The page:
As the devastation advances deeper into Campos Amazônicos, advocates fear the impact on the rare plant and animal species it houses could be devastating. The advancing deforestation also risks opening up the broader area to invasions, threatening a mosaic of pristine protected forests that lie beyond the park.
“It will generate pressure on this conservation corridor,” said Antônio Victor Fonseca, a researcher at Imazon. “The only way to stop this advance is for authorities to act, to send a firm signal that deforestation won’t be tolerated.”
Illegal logging advancing
In the region around the park, invaders have been chipping away at the rainforest for decades. The incursions began in the 1970s with the construction of the BR-230 highway, which sliced through the heart of the Amazon and opened up access to the remote area.
The road was part of a broader plan hatched by the military dictatorship that governed Brazil at the time: fearing invasions on its sovereignty, it pushed to populate the vast rainforest, dubbing it “land without men for men without land.”
With the road, came an explosion in deforestation. Migrants flooded into the region from other states, lured by promises of plentiful land that they could clear, plant and call their own. Loggers eager to extract valuable tree varieties carved dirt roads branching off the highway, encroaching deeper into the forest. Timber and cattle became the economic engines of municipalities like Novo Aripuanã, where much of the park lies.
Campos do Amazônicos was at the front lines of the pressure. When it was converted from an undesignated public forest to a protected national park in 2006, it topped the list as the most deforested federal conservation unit in Brazil. Much of the destruction was coming from within, as squatters poured in and laid claim to areas of forest along the Estrada da Estanha, a roughly-carved informal road slicing through the conservation area.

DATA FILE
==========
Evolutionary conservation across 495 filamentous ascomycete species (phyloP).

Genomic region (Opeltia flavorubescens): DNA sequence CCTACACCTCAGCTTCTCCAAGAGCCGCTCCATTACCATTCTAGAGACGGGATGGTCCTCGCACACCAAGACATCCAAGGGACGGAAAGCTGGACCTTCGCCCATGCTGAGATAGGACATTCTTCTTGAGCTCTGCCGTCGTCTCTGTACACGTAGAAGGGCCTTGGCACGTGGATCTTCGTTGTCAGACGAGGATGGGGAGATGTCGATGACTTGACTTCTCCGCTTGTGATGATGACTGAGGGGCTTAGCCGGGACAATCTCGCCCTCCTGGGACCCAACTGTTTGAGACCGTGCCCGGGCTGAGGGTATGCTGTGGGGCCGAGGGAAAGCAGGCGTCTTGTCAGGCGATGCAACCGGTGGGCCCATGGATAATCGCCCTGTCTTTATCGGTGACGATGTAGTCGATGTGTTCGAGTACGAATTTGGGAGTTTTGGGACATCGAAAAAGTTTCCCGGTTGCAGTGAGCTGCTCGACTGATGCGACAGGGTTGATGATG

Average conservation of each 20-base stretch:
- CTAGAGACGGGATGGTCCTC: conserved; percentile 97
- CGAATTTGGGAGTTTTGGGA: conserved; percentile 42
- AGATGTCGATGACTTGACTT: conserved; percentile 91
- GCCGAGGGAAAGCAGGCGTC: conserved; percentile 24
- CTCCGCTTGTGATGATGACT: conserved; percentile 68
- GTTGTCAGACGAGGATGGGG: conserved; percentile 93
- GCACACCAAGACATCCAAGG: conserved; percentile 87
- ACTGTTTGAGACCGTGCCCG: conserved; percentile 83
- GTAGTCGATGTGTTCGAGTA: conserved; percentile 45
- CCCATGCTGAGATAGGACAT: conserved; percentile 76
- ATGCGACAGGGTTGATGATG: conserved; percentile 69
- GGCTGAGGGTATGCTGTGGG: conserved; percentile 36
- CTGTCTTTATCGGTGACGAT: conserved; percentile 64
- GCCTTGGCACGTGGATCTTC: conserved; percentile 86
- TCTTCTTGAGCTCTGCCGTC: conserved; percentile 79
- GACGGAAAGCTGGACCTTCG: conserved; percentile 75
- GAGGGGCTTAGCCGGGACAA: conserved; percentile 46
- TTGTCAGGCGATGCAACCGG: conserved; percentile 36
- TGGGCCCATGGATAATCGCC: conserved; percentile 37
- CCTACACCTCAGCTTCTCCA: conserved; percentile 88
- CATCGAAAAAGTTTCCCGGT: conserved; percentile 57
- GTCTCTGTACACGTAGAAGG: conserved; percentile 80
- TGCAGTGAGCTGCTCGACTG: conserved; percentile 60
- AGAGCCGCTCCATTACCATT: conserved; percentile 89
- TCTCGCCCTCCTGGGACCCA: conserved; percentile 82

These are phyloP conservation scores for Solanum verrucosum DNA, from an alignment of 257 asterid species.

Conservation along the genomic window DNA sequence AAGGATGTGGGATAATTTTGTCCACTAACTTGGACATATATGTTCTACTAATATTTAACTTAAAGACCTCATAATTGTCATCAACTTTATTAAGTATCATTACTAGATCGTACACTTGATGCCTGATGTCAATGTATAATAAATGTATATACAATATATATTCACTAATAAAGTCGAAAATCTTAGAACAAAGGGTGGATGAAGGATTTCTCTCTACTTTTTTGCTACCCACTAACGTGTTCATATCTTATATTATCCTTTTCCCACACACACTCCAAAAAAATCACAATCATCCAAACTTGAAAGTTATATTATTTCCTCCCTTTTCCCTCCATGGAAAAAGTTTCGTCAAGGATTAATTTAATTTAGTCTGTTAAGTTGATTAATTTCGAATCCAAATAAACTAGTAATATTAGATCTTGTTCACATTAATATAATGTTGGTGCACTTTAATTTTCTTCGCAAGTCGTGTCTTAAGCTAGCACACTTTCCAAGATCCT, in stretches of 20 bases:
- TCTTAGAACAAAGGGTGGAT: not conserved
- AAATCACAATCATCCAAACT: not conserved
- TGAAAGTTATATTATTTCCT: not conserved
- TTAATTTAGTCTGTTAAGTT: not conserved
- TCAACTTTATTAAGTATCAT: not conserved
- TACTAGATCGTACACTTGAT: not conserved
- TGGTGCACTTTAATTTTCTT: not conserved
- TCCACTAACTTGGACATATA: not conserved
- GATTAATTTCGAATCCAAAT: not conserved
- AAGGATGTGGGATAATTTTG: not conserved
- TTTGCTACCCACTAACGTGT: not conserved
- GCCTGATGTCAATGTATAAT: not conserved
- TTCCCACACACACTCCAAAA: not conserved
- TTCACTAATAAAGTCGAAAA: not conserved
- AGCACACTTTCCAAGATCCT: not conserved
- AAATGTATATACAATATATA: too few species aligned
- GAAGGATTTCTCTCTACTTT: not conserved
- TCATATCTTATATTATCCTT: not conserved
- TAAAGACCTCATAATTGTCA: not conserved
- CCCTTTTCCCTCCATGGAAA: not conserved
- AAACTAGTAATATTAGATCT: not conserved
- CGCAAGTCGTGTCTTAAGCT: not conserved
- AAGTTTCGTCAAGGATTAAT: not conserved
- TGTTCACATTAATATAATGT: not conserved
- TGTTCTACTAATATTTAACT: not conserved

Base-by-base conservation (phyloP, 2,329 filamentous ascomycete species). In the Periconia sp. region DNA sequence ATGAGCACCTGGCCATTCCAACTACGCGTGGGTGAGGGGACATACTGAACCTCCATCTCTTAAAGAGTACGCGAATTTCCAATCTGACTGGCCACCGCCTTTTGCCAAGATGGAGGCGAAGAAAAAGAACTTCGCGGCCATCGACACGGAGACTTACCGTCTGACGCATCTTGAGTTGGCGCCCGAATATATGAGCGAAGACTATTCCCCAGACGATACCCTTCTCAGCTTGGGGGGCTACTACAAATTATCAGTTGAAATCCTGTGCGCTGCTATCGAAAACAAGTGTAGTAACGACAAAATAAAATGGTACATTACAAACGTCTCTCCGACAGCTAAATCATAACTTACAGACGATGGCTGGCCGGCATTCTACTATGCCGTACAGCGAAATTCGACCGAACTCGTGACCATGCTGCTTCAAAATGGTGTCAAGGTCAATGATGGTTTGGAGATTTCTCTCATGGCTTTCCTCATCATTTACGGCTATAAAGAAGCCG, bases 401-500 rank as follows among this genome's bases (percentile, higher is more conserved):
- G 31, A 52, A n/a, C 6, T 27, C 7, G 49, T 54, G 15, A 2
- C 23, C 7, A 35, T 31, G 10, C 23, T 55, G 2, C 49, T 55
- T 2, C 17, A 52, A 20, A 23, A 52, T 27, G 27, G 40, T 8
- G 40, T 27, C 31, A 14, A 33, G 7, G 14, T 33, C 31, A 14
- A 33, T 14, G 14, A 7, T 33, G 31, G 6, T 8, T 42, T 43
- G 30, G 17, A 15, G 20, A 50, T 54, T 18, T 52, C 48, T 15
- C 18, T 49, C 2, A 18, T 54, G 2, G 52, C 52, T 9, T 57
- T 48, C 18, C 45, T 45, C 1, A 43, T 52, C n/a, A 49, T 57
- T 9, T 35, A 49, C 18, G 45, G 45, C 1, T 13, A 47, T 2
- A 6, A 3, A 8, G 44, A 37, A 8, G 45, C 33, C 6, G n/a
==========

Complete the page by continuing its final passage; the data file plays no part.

When authorities placed the park under protection, they relocated some of the settlers to an area just outside of its boundaries, according to documents detailing the plans for the park’s creation.
But, even with strict limits on exploration, keeping deforestation in check remained elusive. The owners of at least three rural properties were granted permission to remain, government land registry data shows. And, by 2011, at least 10 cattle ranches had been established within the park, said Pablo Pacheco, a researcher at Idesam who has analyzed deforestation in the park.
“When the park was created, there were already some people occupying parts of it,” Pacheco told Mongabay in a phone interview. “And once the land is cleared and these properties are established, it’s harder to expel them.”
Deforestation slowed in the years following the park’s creation, in step with a broader decline across the Amazon. But, now, the destruction has intensified again as new logging settlements emerge just outside the park’s limits. Increasingly, loggers are encroaching deeper into the forest in search of untapped areas to explore, according to an environmental enforcement agent who asked to remain anonymous as he is not allowed to speak to the press.
“The process begins with selective clearing – the logger goes in to extract the trees that have the highest commercial value,” the environmental source said. “And when the area loses its appeal to loggers, that’s when the occupation comes in the form of invasion or land-grabbing. Eventually, cattle ranching follows. It all happens completely illegally.”
Much of the incursion into Campos Amazônicos is now coming from the village of Santo Antônio do Matupi, a timber and cattle hub in Manicoré, the enforcement source said. Pressure is also mounting along the park’s southern boundaries where the village of Guatá, in Mato Grosso’s remote Colniza municipality, is fast turning into an illegal logging hub too, the source added.
“The park is under pressure both from the north and the south,” the source said. “The economy of this region, in these communities, revolves completely around timber and the raising of cattle. It’s a new frontier that’s being explored.”